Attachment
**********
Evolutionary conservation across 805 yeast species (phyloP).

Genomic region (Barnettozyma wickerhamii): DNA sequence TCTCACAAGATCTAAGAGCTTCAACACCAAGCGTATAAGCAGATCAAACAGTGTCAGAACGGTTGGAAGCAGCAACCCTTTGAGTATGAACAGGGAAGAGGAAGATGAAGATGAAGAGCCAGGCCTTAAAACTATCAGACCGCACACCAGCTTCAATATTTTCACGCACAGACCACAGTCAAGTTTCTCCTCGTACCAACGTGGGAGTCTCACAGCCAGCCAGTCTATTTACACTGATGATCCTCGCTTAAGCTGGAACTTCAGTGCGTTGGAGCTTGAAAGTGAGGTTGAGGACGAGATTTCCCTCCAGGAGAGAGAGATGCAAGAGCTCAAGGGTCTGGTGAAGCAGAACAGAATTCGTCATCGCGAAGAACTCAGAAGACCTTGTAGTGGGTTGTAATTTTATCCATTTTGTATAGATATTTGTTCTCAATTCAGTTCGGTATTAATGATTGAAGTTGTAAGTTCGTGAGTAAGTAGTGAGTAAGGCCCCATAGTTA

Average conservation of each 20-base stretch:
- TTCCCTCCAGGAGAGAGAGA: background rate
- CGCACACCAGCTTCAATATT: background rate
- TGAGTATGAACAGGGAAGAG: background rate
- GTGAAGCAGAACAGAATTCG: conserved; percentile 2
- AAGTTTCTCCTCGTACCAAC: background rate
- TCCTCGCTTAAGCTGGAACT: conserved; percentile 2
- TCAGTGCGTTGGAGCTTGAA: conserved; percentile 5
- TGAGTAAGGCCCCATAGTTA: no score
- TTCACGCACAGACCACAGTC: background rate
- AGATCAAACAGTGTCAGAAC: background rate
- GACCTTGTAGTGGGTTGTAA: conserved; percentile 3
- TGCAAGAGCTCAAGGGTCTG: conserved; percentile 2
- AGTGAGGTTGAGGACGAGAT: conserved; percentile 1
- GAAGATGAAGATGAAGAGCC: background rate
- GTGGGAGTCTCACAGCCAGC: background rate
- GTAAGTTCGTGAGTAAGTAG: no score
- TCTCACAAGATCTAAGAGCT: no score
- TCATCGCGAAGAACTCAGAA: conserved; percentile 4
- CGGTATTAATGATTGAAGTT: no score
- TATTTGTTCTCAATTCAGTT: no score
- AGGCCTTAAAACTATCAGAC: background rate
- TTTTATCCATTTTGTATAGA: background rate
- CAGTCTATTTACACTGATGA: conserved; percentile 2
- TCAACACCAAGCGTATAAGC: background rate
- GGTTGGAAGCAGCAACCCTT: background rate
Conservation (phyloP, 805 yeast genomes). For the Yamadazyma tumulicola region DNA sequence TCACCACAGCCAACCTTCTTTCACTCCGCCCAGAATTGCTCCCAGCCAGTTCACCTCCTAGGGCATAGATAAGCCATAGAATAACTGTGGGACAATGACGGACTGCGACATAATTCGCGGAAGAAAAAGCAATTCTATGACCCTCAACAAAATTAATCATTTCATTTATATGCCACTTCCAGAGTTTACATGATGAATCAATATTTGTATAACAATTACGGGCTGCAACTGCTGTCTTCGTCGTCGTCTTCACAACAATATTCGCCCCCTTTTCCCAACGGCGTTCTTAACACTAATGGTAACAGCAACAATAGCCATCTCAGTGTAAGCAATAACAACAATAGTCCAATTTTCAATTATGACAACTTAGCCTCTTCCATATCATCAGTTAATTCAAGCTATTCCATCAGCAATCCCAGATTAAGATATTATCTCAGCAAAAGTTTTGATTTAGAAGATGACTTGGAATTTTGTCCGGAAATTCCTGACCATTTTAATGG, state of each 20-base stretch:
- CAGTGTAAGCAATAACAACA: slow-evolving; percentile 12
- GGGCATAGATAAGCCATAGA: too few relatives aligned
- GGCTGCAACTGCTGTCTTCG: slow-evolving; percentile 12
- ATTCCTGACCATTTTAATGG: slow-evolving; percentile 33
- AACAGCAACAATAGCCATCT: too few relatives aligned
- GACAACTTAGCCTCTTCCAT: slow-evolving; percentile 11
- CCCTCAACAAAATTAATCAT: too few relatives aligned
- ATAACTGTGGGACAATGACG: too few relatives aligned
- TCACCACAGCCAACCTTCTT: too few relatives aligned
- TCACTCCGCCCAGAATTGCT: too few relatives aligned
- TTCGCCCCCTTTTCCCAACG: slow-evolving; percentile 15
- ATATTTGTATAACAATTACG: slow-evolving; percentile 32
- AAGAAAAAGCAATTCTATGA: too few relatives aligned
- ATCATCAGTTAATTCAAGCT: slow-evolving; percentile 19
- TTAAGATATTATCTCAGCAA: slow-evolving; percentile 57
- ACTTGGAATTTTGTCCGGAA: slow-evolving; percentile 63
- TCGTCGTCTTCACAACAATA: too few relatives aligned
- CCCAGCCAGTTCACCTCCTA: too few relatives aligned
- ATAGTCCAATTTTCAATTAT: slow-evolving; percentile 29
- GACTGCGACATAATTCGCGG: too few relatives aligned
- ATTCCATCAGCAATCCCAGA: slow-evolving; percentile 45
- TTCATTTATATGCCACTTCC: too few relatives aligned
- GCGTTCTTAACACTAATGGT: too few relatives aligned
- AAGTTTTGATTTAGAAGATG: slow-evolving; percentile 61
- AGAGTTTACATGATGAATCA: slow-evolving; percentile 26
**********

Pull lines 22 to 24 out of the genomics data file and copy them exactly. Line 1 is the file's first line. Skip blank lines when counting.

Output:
- CGGTATTAATGATTGAAGTT: no score
- TATTTGTTCTCAATTCAGTT: no score
- AGGCCTTAAAACTATCAGAC: background rate